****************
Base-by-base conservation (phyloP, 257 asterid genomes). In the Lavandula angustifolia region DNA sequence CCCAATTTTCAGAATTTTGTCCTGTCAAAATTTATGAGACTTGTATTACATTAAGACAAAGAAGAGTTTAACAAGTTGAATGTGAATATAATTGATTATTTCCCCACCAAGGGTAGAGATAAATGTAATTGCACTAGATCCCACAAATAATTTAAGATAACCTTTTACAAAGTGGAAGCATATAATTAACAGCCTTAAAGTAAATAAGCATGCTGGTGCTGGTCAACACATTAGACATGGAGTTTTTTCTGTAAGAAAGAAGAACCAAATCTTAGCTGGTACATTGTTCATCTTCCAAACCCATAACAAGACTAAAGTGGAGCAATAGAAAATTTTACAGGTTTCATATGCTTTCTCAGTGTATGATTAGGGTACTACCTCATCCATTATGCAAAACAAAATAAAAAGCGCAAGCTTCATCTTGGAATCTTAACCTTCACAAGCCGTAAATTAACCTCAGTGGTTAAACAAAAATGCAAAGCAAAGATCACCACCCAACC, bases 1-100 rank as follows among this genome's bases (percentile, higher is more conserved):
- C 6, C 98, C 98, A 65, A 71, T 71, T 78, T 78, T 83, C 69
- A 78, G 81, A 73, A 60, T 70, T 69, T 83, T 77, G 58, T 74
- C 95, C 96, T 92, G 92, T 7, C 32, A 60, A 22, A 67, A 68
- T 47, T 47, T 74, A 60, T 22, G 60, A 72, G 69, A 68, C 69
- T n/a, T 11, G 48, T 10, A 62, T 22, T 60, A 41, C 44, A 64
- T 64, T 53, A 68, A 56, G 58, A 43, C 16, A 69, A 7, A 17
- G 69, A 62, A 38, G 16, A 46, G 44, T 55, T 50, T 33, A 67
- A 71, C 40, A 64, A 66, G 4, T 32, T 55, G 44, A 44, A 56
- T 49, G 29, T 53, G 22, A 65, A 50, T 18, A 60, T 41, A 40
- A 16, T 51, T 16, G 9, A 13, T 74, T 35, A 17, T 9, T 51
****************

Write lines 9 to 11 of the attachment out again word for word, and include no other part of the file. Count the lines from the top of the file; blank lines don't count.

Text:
- A 71, C 40, A 64, A 66, G 4, T 32, T 55, G 44, A 44, A 56
- T 49, G 29, T 53, G 22, A 65, A 50, T 18, A 60, T 41, A 40
- A 16, T 51, T 16, G 9, A 13, T 74, T 35, A 17, T 9, T 51